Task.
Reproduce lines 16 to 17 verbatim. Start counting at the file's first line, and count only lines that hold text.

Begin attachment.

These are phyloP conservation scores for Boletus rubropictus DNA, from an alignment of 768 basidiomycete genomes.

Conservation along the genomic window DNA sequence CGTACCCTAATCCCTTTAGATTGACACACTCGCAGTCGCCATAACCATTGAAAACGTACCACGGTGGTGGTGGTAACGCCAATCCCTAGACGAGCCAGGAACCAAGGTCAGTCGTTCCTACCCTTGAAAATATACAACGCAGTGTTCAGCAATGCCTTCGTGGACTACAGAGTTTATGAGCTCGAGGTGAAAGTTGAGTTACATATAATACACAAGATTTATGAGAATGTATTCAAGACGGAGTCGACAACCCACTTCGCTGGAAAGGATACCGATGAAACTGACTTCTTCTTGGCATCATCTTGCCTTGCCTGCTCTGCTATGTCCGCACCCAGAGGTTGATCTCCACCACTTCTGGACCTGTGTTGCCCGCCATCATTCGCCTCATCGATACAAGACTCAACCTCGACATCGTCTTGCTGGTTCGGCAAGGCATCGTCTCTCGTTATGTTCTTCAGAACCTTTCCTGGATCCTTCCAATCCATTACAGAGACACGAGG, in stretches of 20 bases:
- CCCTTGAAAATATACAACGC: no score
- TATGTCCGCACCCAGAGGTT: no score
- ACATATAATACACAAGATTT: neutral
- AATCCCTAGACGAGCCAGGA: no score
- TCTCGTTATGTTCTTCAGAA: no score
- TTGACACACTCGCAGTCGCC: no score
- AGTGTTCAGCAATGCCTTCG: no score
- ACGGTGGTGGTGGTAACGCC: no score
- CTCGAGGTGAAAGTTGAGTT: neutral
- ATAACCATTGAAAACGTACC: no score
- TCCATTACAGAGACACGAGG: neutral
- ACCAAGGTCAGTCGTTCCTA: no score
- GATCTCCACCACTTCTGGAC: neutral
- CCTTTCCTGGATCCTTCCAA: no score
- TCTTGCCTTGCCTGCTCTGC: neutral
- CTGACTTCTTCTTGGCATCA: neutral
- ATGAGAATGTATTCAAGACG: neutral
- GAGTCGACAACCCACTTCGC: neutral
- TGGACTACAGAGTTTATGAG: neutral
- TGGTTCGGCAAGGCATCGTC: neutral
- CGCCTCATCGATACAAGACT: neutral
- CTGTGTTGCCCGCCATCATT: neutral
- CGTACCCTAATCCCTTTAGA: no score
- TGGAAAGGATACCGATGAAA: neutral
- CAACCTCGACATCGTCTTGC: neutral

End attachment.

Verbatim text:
- CCTTTCCTGGATCCTTCCAA: no score
- TCTTGCCTTGCCTGCTCTGC: neutral